It’s approaching 50 years since the maiden ODI was played between Australia and England at the iconic Melbourne Cricket Ground (MCG). While T20s are the current darlings of cricket, it was the 50-over format which initially helped raise the popularity and exposure of the sport.
The format gave birth to the ICC World Cup in 1975, a quadrennial competition, which has become the benchmark for greatness in the game. Over the years, there have been several teams to have dazzled with their brilliant performances over both bilateral series and ICC competitions.
In this series, we take a look at eight of the best ODI squads in history. West Indies’ legendary of the late 1970s and early 1980s is the focus of our attention below.
Openers: Gordon Greenidge, Desmond Haynes
Middle-order: Viv Richards, Clive Lloyd (C), Alvin Kallicharran, Rohan Kanhai, Deryck Murray (WK)
Pacers: Andy Roberts, Joel Garner, Michael Holding, Malcolm Marshall
Since the dawn of the ODI era in cricket, no team has managed to dominate the format for longer than the West Indies side of the late 1970s. Helped by the fact that the format was introduced at a time when they were the undisputed top dogs in Test cricket, the men from the Caribbean would go on to have a period of sustained success before other teams caught up to their quality.
It was no surprise that West Indies emerged as convincing victors in the maiden two editions of the ODI World Cup, and they could have very well made it three on the trot if not for a sensational upset by India at Lord’s in 1983.
That World Cup final defeat was one of the rare blips in a in an utterly dominant streak which extended all the way up to 1987. It was a side built on a golden generation and one which was simply eons ahead of its contemporaries.
Captain – Clive Lloyd
Born in Georgetown in Guyana, Lloyd’s envious success as Windies skipper was not just borne out of the fact he had an extremely talented squad at hand. While there is no denying that the team was filled with some of the most talented individuals in the game, it was Lloyd who instilled in them a sense of professionalism and a ruthless desire to win.
There were several different cliques in a West Indies outfit made up of several countries in the Caribbean, and it was the man from Guyana who united them for a common pursuit of brilliance and world domination.
A man who captained the squad for as many as three World Cup editions, Lloyd’s excellent leadership qualities were not his only defining straits. At his peak, Floyd was a flamboyant batsman who could instill terror into the hearts of bowlers with his aggressive approach.
His powers of adaptability saw him transition to a more reliable presence at the crease towards the latter stages of his career. On several occasions, the bespectacled right-hander dug the team out of holes following a top-order batting collapse. Although it was the Test format where Lloyd’s very best came to the fore, the middle-order batsman was no slouch in ODIs either. He averaged a very respectable 40 in 87 appearances, with a superb strike-rate of over 80.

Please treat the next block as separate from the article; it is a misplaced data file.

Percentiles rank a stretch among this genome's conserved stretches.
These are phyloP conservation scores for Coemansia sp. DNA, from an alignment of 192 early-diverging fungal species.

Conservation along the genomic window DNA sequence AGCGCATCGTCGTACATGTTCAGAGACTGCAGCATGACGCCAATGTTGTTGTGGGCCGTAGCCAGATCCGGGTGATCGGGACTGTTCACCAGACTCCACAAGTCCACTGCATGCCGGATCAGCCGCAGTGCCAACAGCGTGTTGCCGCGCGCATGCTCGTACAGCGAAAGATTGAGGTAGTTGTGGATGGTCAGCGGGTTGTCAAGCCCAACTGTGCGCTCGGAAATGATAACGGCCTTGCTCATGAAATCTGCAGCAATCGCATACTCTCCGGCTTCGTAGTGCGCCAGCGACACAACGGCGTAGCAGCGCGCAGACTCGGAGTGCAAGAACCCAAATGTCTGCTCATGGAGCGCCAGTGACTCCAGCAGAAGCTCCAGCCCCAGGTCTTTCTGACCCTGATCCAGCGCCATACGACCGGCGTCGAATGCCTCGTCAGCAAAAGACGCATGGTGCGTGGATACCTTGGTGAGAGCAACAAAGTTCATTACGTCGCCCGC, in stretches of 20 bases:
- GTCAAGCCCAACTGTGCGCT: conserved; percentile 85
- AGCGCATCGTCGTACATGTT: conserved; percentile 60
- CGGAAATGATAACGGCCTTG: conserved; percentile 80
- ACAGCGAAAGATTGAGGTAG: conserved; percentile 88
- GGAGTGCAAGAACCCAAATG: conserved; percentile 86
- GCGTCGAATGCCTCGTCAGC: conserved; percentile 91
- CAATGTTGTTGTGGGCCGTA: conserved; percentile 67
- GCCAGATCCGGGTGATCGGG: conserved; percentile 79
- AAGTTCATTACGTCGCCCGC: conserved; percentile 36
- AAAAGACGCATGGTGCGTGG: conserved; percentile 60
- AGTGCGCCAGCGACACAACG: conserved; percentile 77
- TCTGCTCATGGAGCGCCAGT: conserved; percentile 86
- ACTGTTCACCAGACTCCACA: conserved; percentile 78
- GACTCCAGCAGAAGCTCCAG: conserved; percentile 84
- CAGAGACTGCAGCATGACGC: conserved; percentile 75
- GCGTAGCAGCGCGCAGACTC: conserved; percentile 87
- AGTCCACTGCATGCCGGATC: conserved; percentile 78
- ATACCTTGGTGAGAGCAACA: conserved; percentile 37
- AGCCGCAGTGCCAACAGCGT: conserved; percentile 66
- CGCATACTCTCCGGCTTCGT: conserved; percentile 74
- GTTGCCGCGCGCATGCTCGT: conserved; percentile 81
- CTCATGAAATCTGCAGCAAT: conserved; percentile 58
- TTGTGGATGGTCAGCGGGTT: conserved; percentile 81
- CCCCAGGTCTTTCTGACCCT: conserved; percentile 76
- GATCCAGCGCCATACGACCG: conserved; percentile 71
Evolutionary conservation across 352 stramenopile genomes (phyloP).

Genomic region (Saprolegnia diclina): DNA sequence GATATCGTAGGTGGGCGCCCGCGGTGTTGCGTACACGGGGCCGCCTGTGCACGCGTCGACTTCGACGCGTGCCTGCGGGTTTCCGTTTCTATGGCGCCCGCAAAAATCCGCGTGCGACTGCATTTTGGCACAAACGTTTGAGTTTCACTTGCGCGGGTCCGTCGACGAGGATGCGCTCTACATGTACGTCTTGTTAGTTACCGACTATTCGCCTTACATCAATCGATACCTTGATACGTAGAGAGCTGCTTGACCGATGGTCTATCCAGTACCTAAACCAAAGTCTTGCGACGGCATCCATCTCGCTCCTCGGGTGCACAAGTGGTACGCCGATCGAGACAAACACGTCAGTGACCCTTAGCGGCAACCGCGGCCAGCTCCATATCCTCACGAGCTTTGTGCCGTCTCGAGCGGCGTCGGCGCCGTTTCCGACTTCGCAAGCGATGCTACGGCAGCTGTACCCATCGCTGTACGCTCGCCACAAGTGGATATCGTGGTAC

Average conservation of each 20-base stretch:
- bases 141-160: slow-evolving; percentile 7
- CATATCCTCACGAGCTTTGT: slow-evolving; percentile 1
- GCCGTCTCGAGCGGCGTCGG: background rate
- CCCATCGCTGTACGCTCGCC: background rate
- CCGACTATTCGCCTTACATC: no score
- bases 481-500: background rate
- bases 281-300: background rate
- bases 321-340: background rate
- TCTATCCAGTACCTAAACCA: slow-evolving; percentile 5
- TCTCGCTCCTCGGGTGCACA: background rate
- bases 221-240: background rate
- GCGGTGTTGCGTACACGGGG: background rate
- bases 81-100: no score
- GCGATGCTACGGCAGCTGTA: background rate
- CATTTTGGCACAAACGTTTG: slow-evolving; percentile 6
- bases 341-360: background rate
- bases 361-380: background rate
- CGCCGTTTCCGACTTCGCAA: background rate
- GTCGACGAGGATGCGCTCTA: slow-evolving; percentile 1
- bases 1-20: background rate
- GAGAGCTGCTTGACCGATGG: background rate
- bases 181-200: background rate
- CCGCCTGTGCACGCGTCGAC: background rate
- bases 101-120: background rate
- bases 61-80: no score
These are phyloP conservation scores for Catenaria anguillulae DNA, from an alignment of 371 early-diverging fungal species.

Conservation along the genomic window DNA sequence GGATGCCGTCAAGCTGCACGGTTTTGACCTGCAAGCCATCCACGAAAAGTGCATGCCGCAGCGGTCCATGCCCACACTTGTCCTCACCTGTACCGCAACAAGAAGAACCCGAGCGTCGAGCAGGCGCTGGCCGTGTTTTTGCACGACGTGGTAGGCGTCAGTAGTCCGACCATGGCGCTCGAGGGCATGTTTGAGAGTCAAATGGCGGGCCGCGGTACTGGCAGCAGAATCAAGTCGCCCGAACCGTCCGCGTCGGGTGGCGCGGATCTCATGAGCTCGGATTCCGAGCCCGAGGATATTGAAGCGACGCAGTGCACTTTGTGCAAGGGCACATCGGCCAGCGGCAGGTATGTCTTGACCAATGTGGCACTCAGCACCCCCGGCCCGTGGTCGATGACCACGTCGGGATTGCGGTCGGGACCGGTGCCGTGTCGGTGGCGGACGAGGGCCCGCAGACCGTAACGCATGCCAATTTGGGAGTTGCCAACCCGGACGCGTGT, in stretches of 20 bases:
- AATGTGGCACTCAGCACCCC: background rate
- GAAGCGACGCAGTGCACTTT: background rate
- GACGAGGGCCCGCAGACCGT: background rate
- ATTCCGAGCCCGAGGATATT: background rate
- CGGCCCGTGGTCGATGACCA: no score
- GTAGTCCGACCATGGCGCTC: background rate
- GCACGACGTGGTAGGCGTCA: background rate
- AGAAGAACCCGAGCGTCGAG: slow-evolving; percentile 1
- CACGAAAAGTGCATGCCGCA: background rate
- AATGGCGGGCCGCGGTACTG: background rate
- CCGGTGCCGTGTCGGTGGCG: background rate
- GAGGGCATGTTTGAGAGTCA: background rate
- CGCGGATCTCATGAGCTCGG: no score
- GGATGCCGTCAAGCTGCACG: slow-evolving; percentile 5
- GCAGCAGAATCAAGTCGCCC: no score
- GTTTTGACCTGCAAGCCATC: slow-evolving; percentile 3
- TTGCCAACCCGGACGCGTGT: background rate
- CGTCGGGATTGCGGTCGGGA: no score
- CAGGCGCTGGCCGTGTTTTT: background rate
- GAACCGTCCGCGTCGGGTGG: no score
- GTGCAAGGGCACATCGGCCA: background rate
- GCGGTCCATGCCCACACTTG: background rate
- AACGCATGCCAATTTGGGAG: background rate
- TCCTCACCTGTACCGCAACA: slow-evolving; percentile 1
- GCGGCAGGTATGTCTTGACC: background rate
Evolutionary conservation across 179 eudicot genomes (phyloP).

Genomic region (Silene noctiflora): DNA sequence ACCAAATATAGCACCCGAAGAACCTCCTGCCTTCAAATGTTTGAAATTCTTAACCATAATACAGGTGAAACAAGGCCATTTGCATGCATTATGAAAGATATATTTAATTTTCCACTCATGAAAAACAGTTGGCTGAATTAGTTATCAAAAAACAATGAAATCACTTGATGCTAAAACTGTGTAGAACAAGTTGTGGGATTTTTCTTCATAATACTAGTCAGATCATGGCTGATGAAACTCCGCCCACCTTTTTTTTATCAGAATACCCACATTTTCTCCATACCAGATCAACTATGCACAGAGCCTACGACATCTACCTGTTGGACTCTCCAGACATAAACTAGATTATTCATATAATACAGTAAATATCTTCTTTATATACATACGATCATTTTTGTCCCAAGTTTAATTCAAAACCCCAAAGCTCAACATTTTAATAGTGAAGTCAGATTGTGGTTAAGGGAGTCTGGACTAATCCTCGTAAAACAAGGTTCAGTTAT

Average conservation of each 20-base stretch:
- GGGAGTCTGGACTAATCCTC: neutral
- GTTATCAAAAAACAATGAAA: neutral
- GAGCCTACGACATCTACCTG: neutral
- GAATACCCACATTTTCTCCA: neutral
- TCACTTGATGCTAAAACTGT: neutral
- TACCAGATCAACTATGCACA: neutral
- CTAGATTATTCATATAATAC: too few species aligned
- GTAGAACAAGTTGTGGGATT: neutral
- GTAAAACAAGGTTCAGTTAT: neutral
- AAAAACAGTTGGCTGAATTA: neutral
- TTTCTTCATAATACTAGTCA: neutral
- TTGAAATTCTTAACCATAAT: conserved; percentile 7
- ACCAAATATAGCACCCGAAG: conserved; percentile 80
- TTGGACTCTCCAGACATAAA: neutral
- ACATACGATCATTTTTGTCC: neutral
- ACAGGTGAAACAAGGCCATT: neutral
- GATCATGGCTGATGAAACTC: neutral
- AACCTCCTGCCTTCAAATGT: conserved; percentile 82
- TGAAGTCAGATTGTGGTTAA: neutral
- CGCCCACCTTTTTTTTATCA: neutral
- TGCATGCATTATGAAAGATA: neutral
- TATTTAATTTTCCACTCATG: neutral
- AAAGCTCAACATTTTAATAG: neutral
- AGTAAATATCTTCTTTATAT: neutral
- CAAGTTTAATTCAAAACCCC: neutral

Greenidge-Haynes in a league of their own
In the history of ODI cricket, very few opening pairs if any have managed to emulate the chemistry invoked by Gordon Greenidge and Desmond Haynes. In the 103 ODI innings in which they appeared together, the two right-handers scored a staggering 5,206 runs between themselves at an average of 52.58.
Sharing as many as 15 century stands between them, the duo would often single-handedly set up the game for the West Indies. Leagues ahead of the other opening pairings of the time, Greenidge and Haynes were two batsmen who complemented each other perfectly.
While Greenidge was more belligerent in his approach, Haynes provided the balance with a more watchful and steady presence at the other end.
If the two legendary Windies openers hadn’t caused enough destruction on their own, there was always Sir Vivian Richards to finish the job. The Antiguan had an intimidating presence at the crease which quickly demoralised opponents.
In an era where batting strike-rates of around 70 was considered more than respectable, Richards was in a class of his own with a strike-rate of over 90. Armed with a nonchalant swagger, the swashbuckling batsman could plunder the ball to all parts of the ground at frightening pace.
With his unmatched power and brilliance, West Indies effectively had a cheat code at their disposal to vanquish any opponent.
While the openers and Richards gave Windies an unmatched firepower, the ‘Four horsemen of the Apocalypse’ as they were called, provided them frightening superiority with the ball.
Andy Roberts, Joel Garner, Michael Holding and Colin Craft combined for arguably the greatest pace attack ever built. Craft might not have made many ODI appearances, but the rest of the three pacers were a proposition too difficult to handle for most batting units of the day.
All four of them averaged approximately just 20 with the ball in their ODI careers, while their wicket-taking contributions were second to none. With Richards also proving medium-fast bowling as an all-rounder, there was really no shortage in the pace arsenal of the Caribbean side.
Greatest feat – World domination like no other
Although the Australia sides of the early 2000s comes close, this particular Windies generation was simply different gravy. The Australian side of the time did run them close on a few occasions, but Lloyd’s men were an overwhelming force who loved to turn it up on the big occasion.
From the advent of ODI cricket to the 1986 ICC Champions Trophy, the men from the Caribbean won every single prize bar the 1983 World Cup and the 1985 World Championship of Cricket. There would perhaps have been no debate on the greatest ODI team in history had the Windies not slipped up against India in 1983, but it is still hard to dispute those credentials after all these decades.
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